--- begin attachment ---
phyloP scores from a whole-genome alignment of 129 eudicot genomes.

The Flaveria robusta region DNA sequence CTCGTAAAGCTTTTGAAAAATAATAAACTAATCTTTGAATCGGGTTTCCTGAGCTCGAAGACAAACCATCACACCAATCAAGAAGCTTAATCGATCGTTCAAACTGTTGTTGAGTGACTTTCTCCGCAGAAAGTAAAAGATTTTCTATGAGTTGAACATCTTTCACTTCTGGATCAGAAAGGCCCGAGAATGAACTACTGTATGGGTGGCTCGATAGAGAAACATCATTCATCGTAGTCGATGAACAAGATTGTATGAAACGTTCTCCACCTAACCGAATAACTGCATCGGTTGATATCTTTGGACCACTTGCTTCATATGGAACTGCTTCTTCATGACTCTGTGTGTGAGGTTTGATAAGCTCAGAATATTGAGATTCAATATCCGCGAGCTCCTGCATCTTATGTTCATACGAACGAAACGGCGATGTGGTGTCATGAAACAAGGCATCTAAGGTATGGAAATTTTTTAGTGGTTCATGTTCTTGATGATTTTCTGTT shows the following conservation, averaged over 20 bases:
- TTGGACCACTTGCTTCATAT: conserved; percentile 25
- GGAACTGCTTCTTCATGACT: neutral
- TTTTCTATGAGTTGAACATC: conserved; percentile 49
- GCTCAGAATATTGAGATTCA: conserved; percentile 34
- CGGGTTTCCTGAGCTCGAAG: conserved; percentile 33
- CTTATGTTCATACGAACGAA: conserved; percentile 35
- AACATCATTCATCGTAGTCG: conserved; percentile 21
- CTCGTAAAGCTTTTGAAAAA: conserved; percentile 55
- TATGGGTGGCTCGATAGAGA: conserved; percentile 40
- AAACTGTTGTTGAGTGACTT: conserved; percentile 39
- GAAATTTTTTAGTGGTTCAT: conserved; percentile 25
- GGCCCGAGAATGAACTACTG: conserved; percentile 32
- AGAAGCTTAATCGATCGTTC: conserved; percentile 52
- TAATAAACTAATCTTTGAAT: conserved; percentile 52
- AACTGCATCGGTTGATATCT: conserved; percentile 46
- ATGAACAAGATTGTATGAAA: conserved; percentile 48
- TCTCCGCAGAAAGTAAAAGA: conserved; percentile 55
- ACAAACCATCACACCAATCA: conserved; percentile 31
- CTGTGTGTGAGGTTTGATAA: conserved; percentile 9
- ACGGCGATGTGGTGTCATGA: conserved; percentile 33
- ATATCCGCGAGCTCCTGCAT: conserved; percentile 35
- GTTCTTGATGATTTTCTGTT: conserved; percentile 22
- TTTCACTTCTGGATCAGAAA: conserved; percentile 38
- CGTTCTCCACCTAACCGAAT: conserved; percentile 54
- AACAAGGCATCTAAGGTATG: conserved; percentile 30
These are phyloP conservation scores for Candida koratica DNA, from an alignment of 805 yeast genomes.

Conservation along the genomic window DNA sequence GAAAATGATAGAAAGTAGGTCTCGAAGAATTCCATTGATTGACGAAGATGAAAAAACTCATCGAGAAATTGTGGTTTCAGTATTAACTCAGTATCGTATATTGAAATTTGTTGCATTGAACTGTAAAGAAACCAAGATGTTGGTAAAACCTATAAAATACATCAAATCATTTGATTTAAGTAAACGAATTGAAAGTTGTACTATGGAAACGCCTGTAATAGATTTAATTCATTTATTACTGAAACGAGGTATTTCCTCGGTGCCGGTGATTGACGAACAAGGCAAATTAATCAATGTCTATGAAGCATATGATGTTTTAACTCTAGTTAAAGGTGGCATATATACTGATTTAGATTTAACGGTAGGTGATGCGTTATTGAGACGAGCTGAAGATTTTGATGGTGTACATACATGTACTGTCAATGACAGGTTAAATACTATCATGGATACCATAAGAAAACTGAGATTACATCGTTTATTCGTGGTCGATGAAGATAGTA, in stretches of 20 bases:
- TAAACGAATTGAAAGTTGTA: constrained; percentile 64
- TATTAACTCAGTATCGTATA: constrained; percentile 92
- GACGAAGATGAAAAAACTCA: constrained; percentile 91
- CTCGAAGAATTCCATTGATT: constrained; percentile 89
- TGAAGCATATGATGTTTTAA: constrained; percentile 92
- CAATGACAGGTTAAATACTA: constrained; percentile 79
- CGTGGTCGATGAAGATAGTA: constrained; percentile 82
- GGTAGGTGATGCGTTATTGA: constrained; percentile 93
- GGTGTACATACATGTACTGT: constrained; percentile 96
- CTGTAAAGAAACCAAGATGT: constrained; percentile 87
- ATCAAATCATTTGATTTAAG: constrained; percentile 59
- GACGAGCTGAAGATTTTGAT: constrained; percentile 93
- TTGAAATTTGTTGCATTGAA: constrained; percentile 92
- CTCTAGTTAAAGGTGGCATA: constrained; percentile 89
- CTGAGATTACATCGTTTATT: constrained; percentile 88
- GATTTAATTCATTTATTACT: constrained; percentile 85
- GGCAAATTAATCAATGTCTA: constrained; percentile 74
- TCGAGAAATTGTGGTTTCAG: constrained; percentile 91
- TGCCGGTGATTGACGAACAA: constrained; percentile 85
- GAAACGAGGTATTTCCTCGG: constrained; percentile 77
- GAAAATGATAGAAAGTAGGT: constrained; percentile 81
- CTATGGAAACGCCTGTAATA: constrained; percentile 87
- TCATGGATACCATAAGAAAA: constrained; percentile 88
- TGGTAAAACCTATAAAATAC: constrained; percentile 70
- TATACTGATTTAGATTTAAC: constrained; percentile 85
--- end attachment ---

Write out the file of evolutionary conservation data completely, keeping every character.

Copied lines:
phyloP scores from a whole-genome alignment of 129 eudicot genomes.

The Flaveria robusta region DNA sequence CTCGTAAAGCTTTTGAAAAATAATAAACTAATCTTTGAATCGGGTTTCCTGAGCTCGAAGACAAACCATCACACCAATCAAGAAGCTTAATCGATCGTTCAAACTGTTGTTGAGTGACTTTCTCCGCAGAAAGTAAAAGATTTTCTATGAGTTGAACATCTTTCACTTCTGGATCAGAAAGGCCCGAGAATGAACTACTGTATGGGTGGCTCGATAGAGAAACATCATTCATCGTAGTCGATGAACAAGATTGTATGAAACGTTCTCCACCTAACCGAATAACTGCATCGGTTGATATCTTTGGACCACTTGCTTCATATGGAACTGCTTCTTCATGACTCTGTGTGTGAGGTTTGATAAGCTCAGAATATTGAGATTCAATATCCGCGAGCTCCTGCATCTTATGTTCATACGAACGAAACGGCGATGTGGTGTCATGAAACAAGGCATCTAAGGTATGGAAATTTTTTAGTGGTTCATGTTCTTGATGATTTTCTGTT shows the following conservation, averaged over 20 bases:
- TTGGACCACTTGCTTCATAT: conserved; percentile 25
- GGAACTGCTTCTTCATGACT: neutral
- TTTTCTATGAGTTGAACATC: conserved; percentile 49
- GCTCAGAATATTGAGATTCA: conserved; percentile 34
- CGGGTTTCCTGAGCTCGAAG: conserved; percentile 33
- CTTATGTTCATACGAACGAA: conserved; percentile 35
- AACATCATTCATCGTAGTCG: conserved; percentile 21
- CTCGTAAAGCTTTTGAAAAA: conserved; percentile 55
- TATGGGTGGCTCGATAGAGA: conserved; percentile 40
- AAACTGTTGTTGAGTGACTT: conserved; percentile 39
- GAAATTTTTTAGTGGTTCAT: conserved; percentile 25
- GGCCCGAGAATGAACTACTG: conserved; percentile 32
- AGAAGCTTAATCGATCGTTC: conserved; percentile 52
- TAATAAACTAATCTTTGAAT: conserved; percentile 52
- AACTGCATCGGTTGATATCT: conserved; percentile 46
- ATGAACAAGATTGTATGAAA: conserved; percentile 48
- TCTCCGCAGAAAGTAAAAGA: conserved; percentile 55
- ACAAACCATCACACCAATCA: conserved; percentile 31
- CTGTGTGTGAGGTTTGATAA: conserved; percentile 9
- ACGGCGATGTGGTGTCATGA: conserved; percentile 33
- ATATCCGCGAGCTCCTGCAT: conserved; percentile 35
- GTTCTTGATGATTTTCTGTT: conserved; percentile 22
- TTTCACTTCTGGATCAGAAA: conserved; percentile 38
- CGTTCTCCACCTAACCGAAT: conserved; percentile 54
- AACAAGGCATCTAAGGTATG: conserved; percentile 30
These are phyloP conservation scores for Candida koratica DNA, from an alignment of 805 yeast genomes.

Conservation along the genomic window DNA sequence GAAAATGATAGAAAGTAGGTCTCGAAGAATTCCATTGATTGACGAAGATGAAAAAACTCATCGAGAAATTGTGGTTTCAGTATTAACTCAGTATCGTATATTGAAATTTGTTGCATTGAACTGTAAAGAAACCAAGATGTTGGTAAAACCTATAAAATACATCAAATCATTTGATTTAAGTAAACGAATTGAAAGTTGTACTATGGAAACGCCTGTAATAGATTTAATTCATTTATTACTGAAACGAGGTATTTCCTCGGTGCCGGTGATTGACGAACAAGGCAAATTAATCAATGTCTATGAAGCATATGATGTTTTAACTCTAGTTAAAGGTGGCATATATACTGATTTAGATTTAACGGTAGGTGATGCGTTATTGAGACGAGCTGAAGATTTTGATGGTGTACATACATGTACTGTCAATGACAGGTTAAATACTATCATGGATACCATAAGAAAACTGAGATTACATCGTTTATTCGTGGTCGATGAAGATAGTA, in stretches of 20 bases:
- TAAACGAATTGAAAGTTGTA: constrained; percentile 64
- TATTAACTCAGTATCGTATA: constrained; percentile 92
- GACGAAGATGAAAAAACTCA: constrained; percentile 91
- CTCGAAGAATTCCATTGATT: constrained; percentile 89
- TGAAGCATATGATGTTTTAA: constrained; percentile 92
- CAATGACAGGTTAAATACTA: constrained; percentile 79
- CGTGGTCGATGAAGATAGTA: constrained; percentile 82
- GGTAGGTGATGCGTTATTGA: constrained; percentile 93
- GGTGTACATACATGTACTGT: constrained; percentile 96
- CTGTAAAGAAACCAAGATGT: constrained; percentile 87
- ATCAAATCATTTGATTTAAG: constrained; percentile 59
- GACGAGCTGAAGATTTTGAT: constrained; percentile 93
- TTGAAATTTGTTGCATTGAA: constrained; percentile 92
- CTCTAGTTAAAGGTGGCATA: constrained; percentile 89
- CTGAGATTACATCGTTTATT: constrained; percentile 88
- GATTTAATTCATTTATTACT: constrained; percentile 85
- GGCAAATTAATCAATGTCTA: constrained; percentile 74
- TCGAGAAATTGTGGTTTCAG: constrained; percentile 91
- TGCCGGTGATTGACGAACAA: constrained; percentile 85
- GAAACGAGGTATTTCCTCGG: constrained; percentile 77
- GAAAATGATAGAAAGTAGGT: constrained; percentile 81
- CTATGGAAACGCCTGTAATA: constrained; percentile 87
- TCATGGATACCATAAGAAAA: constrained; percentile 88
- TGGTAAAACCTATAAAATAC: constrained; percentile 70
- TATACTGATTTAGATTTAAC: constrained; percentile 85